Operating cash flow is the heart of a business, yet many small business owners ignore this important metric. As long as money continues coming into the business, owners are often happy.
What is cash flow in business?
This is a question that we’re going to answer in the next two sections to help you make better sense of your business’s operations and its ability to invest and grow.
Why Cash Flow Is So Important
What does cash mean to your business? Opportunities. If you’re making sales but money isn’t coming into your business, guess what? You can’t pay your bills and meet your financial responsibilities.
Imagine that you’ve completed a $10,000 transaction, and you feel great because you’ve just sent out the invoice with net 60 terms.
And for just a moment, we want you to answer a simple question: do you have $10,000 to invest in your business right now?
If your invoice isn’t paid yet, you do not have the $10,000. This is potential cash flow that, if paid, will be part of your cash flow. Unfortunately, you can’t include invoices as cash flow because you cannot leverage these funds at this very moment.
Cash flow is so important because it allows you to:
· Pay your debts
· Make payroll
· Invest in your business
Money comes in and goes out of a business quickly. If you’re extending credit to customers, you’re starving your cash flow. The cash that you have available that is truly liquid will empower you to make smarter decisions.
But it’s crucial to not assume that cash is profit.
Many businesses turn a profit yet have no cash. Profit is an accounting method to see how much you earned this year versus expenses. On the other hand, cash is what helps you pay your bills.
When calculating profits, a business will often include accounts receivable, but this goes back to the concept of invoices. Accounts receivable are yet to be collected, so you’re owed money but don’t have the cash to use for spur-of-the-moment opportunities or to invest in your business.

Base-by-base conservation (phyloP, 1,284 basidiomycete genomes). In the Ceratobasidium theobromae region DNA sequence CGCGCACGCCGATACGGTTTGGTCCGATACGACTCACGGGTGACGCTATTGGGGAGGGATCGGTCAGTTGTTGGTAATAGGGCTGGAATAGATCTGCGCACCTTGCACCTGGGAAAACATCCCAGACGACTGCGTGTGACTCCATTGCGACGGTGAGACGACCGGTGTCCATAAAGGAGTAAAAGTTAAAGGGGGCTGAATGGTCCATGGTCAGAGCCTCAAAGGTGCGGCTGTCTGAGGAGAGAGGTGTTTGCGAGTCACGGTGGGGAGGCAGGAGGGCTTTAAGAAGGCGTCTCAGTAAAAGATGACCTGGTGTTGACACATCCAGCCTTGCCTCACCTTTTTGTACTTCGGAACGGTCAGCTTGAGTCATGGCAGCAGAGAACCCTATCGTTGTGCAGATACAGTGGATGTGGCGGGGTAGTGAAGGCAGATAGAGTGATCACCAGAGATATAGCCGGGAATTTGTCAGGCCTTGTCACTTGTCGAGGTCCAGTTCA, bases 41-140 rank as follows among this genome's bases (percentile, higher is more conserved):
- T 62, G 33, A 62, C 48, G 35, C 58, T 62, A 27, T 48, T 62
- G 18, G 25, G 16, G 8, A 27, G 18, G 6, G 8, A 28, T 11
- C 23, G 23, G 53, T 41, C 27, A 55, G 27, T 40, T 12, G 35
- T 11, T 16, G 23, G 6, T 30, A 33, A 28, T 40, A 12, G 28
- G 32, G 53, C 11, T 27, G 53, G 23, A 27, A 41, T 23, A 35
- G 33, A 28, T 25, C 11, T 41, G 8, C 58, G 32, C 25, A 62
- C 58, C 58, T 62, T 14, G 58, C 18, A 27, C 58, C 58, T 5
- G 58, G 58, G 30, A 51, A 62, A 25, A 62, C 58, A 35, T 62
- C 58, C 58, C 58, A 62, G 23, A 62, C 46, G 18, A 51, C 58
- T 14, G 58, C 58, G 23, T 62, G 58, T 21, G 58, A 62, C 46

Tips For Managing Your Cash Flow
Managing cash flow is a crucial part of business, and the first tip we have is to use apps for Xero, or any accounting software you use, to generate cash flow statements. These apps save businesses a lot of time while also offering real-time cash flow statements.
When you have real-time cash flow data, you know the exact cash your business has and can make smarter decisions as a result.
Here are a few tips for managing cash flow better:
1. Control your inventory. Are you buying too much stock? If you have inventory that goes unsold for long periods of time, this ties up cash your business would have otherwise had to make other investments. You can use inventory management solutions that can help you grasp your inventory, when you can expect it to sell, and alert you when it’s time to order more merchandise.
2. Accounts receivable. Customers will take advantage of credit terms that you extend to them. If you don’t have a collection process in place, you need to add one today. The goal is to put processes in place that allow you to follow up with non-payers, accelerate payment and worry less about tracking down people who don’t pay their invoices.
3. Client relationships. Which client relationships are profitable, and which are costing you money? Sometimes, you’ll work with customers or clients that are very slow to pay or take up too many resources. If you don’t drop these clients, the relationship you maintain with them will negatively impact your cash flow.
4. Automate. Apps and software can help you automate the cash flow statement process. You can use these solutions to rapidly generate cash flow statements and reports. When you have cash flow data at your fingertips through automation, you can make smart decisions faster.
When your business is conscious of your current cash flow, it’s possible to make better decisions and continue growing your business. Often, businesses that lack a full understanding of their cash flow end up making costly decisions.
But with the tips above and the right software solution, you can master cash flow at any stage in your business’s operations.